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Lying in Public Life

Not content with forcing U.S. President Richard Nixon to resign following the Watergate scandal, former Washington Post editor Ben Bradlee has been shaking things up over at the Kennedy School. In his weekly study group “Lying in Public Life,” Bradlee hosts fellow journalists and political figures who explore lying by past and current public officials. The group was founded on the premise that lying in public life appears to be accelerating and the group discussions explore possible causes.

In previous sessions, Bradlee has said that journalists are too polite to call officials “liars” even if that is clearly the case. “The culture in Washington is such that…it is worse to call someone a liar than to be a liar,” Bradlee has said.

Today is Election Day and the guest of honor is Seymour Hersh, winner of the Pulitzer Prize for his expos‚ on the My Lai massacre during the Viet Nam war. More recently, Hersh wrote painfully detailed pieces in The New Yorker disclosing behind-the-scenes accounts from unidentified military officials on how torture was introduced and carried out in an Iraq prison called Abu Ghraib.

The small conference room is packed. Bradlee and Hersh appear in the doorway and struggle to get into the room to sit down.

After the introduction, Hersh talked about his most recent book, Chain of Command : The Road from 9/11 to Abu Ghraib, and predicted that Kerry would win the election. Bradlee declined to speculate on the outcome. A student asked why the public and the press seemed so willing to accept “lies” by the current administration.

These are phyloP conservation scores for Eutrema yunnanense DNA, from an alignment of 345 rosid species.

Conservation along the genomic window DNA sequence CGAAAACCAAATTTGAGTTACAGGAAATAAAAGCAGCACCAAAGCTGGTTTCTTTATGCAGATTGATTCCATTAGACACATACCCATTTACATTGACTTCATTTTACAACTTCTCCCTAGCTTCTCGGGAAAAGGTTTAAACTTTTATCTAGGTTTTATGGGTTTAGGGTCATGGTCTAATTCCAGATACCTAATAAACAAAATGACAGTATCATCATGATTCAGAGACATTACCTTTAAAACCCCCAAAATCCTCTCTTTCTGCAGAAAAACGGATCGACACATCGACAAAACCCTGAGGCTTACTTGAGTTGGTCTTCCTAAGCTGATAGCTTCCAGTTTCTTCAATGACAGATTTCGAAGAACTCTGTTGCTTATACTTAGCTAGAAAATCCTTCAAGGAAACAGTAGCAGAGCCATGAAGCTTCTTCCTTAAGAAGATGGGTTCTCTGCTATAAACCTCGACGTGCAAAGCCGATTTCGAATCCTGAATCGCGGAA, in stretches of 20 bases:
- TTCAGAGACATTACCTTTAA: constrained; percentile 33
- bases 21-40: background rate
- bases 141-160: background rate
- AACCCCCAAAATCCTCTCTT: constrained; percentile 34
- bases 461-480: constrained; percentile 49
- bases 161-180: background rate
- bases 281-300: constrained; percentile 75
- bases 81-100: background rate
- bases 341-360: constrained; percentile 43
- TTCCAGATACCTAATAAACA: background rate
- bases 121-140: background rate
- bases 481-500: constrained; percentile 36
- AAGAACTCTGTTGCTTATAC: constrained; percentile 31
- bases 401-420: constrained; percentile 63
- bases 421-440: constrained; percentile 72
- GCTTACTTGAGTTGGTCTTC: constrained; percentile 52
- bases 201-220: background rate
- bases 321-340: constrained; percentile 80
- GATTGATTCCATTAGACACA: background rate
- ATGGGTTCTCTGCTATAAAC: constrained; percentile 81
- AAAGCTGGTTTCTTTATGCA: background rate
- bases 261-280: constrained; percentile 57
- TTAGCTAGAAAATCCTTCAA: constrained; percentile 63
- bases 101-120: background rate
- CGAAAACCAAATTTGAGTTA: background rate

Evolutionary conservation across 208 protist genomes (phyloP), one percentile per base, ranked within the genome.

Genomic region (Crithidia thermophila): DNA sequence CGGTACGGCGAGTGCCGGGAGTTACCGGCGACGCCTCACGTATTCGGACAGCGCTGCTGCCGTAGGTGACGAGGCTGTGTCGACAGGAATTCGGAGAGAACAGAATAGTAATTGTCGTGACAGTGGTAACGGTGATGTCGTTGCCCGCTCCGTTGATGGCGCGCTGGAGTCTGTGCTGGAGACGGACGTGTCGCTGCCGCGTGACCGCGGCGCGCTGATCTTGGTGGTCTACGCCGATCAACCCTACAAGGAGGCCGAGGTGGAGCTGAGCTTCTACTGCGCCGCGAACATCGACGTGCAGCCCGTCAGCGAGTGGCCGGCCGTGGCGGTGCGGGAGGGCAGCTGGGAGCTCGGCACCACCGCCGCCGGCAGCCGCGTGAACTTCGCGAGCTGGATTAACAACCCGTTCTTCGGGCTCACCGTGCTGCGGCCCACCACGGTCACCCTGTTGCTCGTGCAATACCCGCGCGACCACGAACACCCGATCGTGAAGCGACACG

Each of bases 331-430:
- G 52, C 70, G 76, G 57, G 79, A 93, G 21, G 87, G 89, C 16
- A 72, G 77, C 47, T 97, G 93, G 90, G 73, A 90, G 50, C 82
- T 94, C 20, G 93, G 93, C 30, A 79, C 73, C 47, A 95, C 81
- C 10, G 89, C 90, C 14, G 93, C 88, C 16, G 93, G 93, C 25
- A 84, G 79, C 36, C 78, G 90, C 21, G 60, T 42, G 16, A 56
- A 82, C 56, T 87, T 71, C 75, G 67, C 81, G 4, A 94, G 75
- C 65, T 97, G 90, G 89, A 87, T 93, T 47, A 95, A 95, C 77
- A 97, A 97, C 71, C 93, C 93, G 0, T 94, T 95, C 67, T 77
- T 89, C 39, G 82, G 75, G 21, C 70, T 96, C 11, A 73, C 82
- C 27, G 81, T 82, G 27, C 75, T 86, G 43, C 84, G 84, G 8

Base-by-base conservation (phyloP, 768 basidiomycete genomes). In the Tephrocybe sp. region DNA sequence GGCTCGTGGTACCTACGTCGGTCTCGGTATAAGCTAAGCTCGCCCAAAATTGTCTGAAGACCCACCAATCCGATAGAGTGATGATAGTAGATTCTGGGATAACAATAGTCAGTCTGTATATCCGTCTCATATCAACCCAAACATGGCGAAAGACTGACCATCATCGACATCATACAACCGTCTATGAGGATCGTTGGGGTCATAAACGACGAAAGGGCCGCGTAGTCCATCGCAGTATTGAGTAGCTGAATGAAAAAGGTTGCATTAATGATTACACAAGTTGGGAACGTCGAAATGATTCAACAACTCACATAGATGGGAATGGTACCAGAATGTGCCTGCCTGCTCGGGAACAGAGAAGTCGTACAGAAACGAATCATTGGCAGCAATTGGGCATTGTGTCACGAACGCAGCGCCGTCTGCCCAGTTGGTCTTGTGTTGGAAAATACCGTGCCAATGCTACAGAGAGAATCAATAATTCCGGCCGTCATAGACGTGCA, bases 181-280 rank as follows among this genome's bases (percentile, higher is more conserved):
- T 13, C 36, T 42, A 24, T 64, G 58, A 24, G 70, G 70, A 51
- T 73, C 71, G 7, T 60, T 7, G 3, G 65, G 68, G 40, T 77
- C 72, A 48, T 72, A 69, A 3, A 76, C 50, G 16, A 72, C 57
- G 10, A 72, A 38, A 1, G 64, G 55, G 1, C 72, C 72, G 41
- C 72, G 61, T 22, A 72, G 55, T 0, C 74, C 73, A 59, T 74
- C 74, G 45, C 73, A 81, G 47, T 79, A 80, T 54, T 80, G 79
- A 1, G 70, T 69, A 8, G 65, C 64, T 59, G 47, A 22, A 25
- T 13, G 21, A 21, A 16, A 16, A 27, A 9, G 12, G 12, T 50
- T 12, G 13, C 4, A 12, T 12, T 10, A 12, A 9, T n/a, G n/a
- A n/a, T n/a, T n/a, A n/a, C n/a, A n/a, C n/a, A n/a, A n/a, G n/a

Hersh doesn’t offer an explanation but says, “It’s a whole new category in terms of lying.” Bradlee interrupts to ask whether he means “lying” or “spinning”.

Hersh responded with an example where the administration “redefined” torture as “leading to a loss of limb or life,” effectively rendering many of the worst forms of torture as acceptable.

“Lie almost seems like a puny word,” said Hersh.

Later on, an Army Colonel in the audience took Hersh to task for claiming that the Army runs their supply operations at night because it’s safer, but had run over unsuspecting Iraqis when driving the vehicles at 70-80mph without lights. The Colonel said the supply operations are run 24 hours and don’t wait until it gets dark (He did not dispute Iraqi injuries and fatalities from the vehicles.)

Hersh and the Colonel did agree on one thing: that some of the GIs who participated in the torture at Abu Ghraib were placed there with no training and no support and were then pressured heavily to take part “for their country,” essentially making them victims of the practice.

The rest of the hour moved quickly, with some expressing the opinion that the outcome of the election would be somehow indicative of how willing the American public is to tolerate lying by their leaders.

Other notable guests of Bradlee’s have included Gerald Rafshoon, Assistant to President Carter for Communications, author David Halberstam, and journalist/author Eric Alterman. The study group takes place on Tuesdays at 4pm at the Kennedy School, Littauer building, room 166 on the first floor.

Go to //ksgnotes1.harvard.edu/ksginfo/enews.nsf/KSGToday.

November 15, 2004
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